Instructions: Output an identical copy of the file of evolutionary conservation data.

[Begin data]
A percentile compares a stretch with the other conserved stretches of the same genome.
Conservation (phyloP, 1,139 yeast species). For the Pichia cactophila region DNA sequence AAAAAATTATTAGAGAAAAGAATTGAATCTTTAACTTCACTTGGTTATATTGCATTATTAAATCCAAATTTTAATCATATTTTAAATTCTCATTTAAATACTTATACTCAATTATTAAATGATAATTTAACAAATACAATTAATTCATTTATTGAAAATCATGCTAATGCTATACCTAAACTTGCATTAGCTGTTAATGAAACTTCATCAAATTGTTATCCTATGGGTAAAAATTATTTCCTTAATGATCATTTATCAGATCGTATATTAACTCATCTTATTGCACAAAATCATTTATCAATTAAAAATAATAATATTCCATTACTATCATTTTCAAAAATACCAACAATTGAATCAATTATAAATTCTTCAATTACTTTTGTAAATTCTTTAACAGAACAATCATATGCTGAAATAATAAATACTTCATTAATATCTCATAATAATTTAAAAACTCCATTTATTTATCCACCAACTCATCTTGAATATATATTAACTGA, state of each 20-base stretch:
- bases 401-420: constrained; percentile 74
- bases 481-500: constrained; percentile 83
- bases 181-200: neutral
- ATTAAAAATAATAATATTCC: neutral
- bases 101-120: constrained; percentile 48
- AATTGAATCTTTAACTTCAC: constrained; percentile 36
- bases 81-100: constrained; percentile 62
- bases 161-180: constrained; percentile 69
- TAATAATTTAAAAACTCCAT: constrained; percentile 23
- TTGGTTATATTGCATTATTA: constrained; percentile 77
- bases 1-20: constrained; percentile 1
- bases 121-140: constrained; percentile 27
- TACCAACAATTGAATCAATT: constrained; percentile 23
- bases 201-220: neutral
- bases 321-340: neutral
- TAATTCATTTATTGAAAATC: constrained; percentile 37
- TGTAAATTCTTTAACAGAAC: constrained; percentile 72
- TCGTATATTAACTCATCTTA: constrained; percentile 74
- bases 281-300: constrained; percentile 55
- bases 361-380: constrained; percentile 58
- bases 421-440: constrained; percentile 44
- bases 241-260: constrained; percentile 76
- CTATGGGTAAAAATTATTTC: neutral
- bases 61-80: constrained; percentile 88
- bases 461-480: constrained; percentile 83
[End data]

A percentile compares a stretch with the other conserved stretches of the same genome.
Conservation (phyloP, 1,139 yeast species). For the Pichia cactophila region DNA sequence AAAAAATTATTAGAGAAAAGAATTGAATCTTTAACTTCACTTGGTTATATTGCATTATTAAATCCAAATTTTAATCATATTTTAAATTCTCATTTAAATACTTATACTCAATTATTAAATGATAATTTAACAAATACAATTAATTCATTTATTGAAAATCATGCTAATGCTATACCTAAACTTGCATTAGCTGTTAATGAAACTTCATCAAATTGTTATCCTATGGGTAAAAATTATTTCCTTAATGATCATTTATCAGATCGTATATTAACTCATCTTATTGCACAAAATCATTTATCAATTAAAAATAATAATATTCCATTACTATCATTTTCAAAAATACCAACAATTGAATCAATTATAAATTCTTCAATTACTTTTGTAAATTCTTTAACAGAACAATCATATGCTGAAATAATAAATACTTCATTAATATCTCATAATAATTTAAAAACTCCATTTATTTATCCACCAACTCATCTTGAATATATATTAACTGA, state of each 20-base stretch:
- bases 401-420: constrained; percentile 74
- bases 481-500: constrained; percentile 83
- bases 181-200: neutral
- ATTAAAAATAATAATATTCC: neutral
- bases 101-120: constrained; percentile 48
- AATTGAATCTTTAACTTCAC: constrained; percentile 36
- bases 81-100: constrained; percentile 62
- bases 161-180: constrained; percentile 69
- TAATAATTTAAAAACTCCAT: constrained; percentile 23
- TTGGTTATATTGCATTATTA: constrained; percentile 77
- bases 1-20: constrained; percentile 1
- bases 121-140: constrained; percentile 27
- TACCAACAATTGAATCAATT: constrained; percentile 23
- bases 201-220: neutral
- bases 321-340: neutral
- TAATTCATTTATTGAAAATC: constrained; percentile 37
- TGTAAATTCTTTAACAGAAC: constrained; percentile 72
- TCGTATATTAACTCATCTTA: constrained; percentile 74
- bases 281-300: constrained; percentile 55
- bases 361-380: constrained; percentile 58
- bases 421-440: constrained; percentile 44
- bases 241-260: constrained; percentile 76
- CTATGGGTAAAAATTATTTC: neutral
- bases 61-80: constrained; percentile 88
- bases 461-480: constrained; percentile 83